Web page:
Presidents Trump and Lincoln and Managing the Bureaucracies

By Newt Gingrich and Allen Guelzo

Abraham Lincoln
Abraham Lincoln
Newt Gingrich
Newt Gingrich

USA – -(  President Trump will soon discover that federal bureaucrats are far more hostile, destructive, and obstructionist than federal judges.

Ninety-five percent of federal bureaucrats' donations were for Clinton (99 percent at the State Department, 97 percent at the Department of Justice), so it is clear there will be continuing resistance to President Trump's policies.

And the intense hostility of the Left will encourage these pro-Clinton bureaucrats to feel noble about undermining and betraying the president.

Eventually, President Trump will be faced with a choice: either dramatically shrink his goals and accommodate the Left or learn from Abraham Lincoln and force bold, deep change on the bureaucracy.

Once he took office, Lincoln fired almost 80 percent of federal employees. This aggressiveness enabled him to replace pro-secession bureaucrats, who would have ensured the North lost the war, with pro-Union enthusiasts who helped him win.

Allen Guelzo, a Henry R. Luce professor of the Civil War era and the director of the Civil War Era Studies Program at Gettysburg College, has written on Lincoln's experience. The Trump team should meet with Guelzo.

He writes:

“Until the 1883 Pendleton Act every federal office-holder – from cabinet secretaries to postmasters – could be removed without cause or explanation by the president. And since federal appointments generally paid better than their private-sector equivalents, competition for these jobs was intense, and tended to be handed out as compensation for political services. In the 19th century, political parties did not command huge campaign chests of their own; political operatives worked largely in the expectation that their time and services would be paid-for by appointment to political office. That, in turn, meant that presidents guarded their appointment powers jealously, since dangling the prospect of federal jobs was the surest way of guaranteeing the loyalty of a political party’s ground-game.

“Lincoln was fully as willing to work the patronage lever when he became president. Lincoln’s White House staffer, William O. Stoddard, remembered that Lincoln hired and fired federal office-holders with dizzying energy. ‘I doubt if ever before there was so general displacement as at the beginning of Mr. Lincoln’s term.’ Partly, this was because patronage appointments remained the principal means of securing political loyalty. But it was also a matter of ‘draining the swamp.’ Lincoln, as the first Republican – and first anti-slavery – president, came to Washington after six decades of almost-uninterrupted Democratic dominance of the executive branch. Successive Democratic presidents, from Thomas Jefferson to James Buchanan, had stocked federal offices with pro-slavery Southern appointees who would not shrink from sabotaging the presidency of Lincoln, ‘the Black Republican.’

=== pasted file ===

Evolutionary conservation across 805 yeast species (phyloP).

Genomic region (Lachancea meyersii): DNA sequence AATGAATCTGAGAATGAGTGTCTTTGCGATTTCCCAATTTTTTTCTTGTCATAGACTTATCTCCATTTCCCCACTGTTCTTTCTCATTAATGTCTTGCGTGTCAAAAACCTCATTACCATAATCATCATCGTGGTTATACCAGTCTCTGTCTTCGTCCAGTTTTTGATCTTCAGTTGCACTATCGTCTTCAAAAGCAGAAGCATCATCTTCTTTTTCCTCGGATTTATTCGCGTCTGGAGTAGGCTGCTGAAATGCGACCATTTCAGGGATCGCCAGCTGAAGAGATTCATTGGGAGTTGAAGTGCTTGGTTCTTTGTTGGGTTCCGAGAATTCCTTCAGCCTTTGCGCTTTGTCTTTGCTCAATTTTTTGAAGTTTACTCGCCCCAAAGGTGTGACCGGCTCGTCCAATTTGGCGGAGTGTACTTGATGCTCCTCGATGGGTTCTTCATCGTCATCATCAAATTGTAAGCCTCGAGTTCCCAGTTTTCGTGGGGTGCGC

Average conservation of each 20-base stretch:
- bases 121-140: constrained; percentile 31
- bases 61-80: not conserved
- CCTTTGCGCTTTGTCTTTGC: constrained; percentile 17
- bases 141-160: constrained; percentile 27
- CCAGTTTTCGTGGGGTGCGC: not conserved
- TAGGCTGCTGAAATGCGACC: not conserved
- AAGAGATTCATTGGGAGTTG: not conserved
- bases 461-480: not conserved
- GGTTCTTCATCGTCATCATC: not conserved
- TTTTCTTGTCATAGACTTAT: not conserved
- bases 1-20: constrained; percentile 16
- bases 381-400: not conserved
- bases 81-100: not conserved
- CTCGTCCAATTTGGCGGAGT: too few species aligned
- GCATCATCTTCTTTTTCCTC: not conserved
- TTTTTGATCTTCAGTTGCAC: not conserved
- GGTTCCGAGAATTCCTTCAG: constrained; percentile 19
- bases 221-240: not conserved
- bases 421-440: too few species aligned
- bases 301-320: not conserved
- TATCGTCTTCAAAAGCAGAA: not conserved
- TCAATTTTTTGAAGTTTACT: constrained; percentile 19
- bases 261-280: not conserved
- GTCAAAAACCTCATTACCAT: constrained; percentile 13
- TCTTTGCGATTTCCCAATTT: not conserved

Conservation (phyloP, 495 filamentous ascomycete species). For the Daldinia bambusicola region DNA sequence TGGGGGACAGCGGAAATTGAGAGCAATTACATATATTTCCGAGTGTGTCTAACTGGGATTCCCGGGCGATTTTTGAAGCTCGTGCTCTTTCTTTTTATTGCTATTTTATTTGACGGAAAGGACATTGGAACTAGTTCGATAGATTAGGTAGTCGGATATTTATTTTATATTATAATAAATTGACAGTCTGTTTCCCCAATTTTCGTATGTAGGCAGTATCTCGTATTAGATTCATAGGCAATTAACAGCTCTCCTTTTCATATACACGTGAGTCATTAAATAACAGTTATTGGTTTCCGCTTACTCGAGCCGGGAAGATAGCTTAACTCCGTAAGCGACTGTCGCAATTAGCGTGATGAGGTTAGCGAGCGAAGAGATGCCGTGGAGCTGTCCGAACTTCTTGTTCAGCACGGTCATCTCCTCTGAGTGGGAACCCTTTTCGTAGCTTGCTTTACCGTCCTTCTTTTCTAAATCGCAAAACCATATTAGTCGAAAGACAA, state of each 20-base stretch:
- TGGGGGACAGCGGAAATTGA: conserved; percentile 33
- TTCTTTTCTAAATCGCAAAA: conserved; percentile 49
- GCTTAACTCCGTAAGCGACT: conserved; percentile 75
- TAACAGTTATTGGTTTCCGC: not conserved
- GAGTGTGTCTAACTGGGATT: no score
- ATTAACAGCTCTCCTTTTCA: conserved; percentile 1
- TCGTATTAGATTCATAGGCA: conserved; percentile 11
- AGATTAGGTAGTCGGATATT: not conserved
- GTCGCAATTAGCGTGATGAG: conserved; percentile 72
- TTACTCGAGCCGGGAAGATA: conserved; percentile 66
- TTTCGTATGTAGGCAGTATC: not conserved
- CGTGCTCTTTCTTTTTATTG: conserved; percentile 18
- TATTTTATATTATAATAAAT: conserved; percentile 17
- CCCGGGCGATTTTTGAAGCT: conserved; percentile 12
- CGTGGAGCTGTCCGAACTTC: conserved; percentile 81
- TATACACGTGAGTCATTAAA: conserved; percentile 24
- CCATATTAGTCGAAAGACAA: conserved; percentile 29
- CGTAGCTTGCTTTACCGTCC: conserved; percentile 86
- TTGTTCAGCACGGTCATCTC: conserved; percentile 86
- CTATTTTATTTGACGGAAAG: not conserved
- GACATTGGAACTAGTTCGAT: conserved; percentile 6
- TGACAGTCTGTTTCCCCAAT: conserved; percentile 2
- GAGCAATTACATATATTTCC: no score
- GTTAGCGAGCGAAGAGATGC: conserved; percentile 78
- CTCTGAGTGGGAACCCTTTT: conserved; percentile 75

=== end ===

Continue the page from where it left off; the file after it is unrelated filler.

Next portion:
“As Stoddard explained, ‘the departments fairly swarmed with the family dependents and connections of the Southern political magnates who then, for so long a time, had controlled the dominant party.’ John Floyd, a Virginian who had been Secretary of War under Lincoln’s predecessor, had actually arranged to ship artillery and munitions to Southern arsenals before leaving office in the expectation that these could then be seized by Southern secessionists. But the possibility of betrayal from within was not limited to Southern Democratic appointees. ‘Many of the men from the North were strong Southern sympathizers,’ Stoddard explained, ‘and so accustomed were they to consider their offices their property that even avowed secessionists considered themselves bitterly injured when required to make way for more loyal men.’

“So, once in office in 1861, Lincoln did not hesitate to purge the executive branch of anything which hinted at disloyalty. Of the 1,520 executive branch positions immediately under Lincoln’s oversight, Lincoln fired 1,195 of their occupants, which amounted to ‘the most sweeping removal of federal officeholders in the country’s history up to that time.’ Lincoln especially ‘liked to provide for his friends, who were often remembered gratefully for services given him in his early struggles in life,’ wrote Noah Brooks, who was himself in line to receive a White House appointment at the time of Lincoln’s death. ‘Sometimes he would ‘break the slate,’ as he called it, of those who were making up a list of appointments, that he might insert the name of some old acquaintance who had befriended him in days when friends were few.’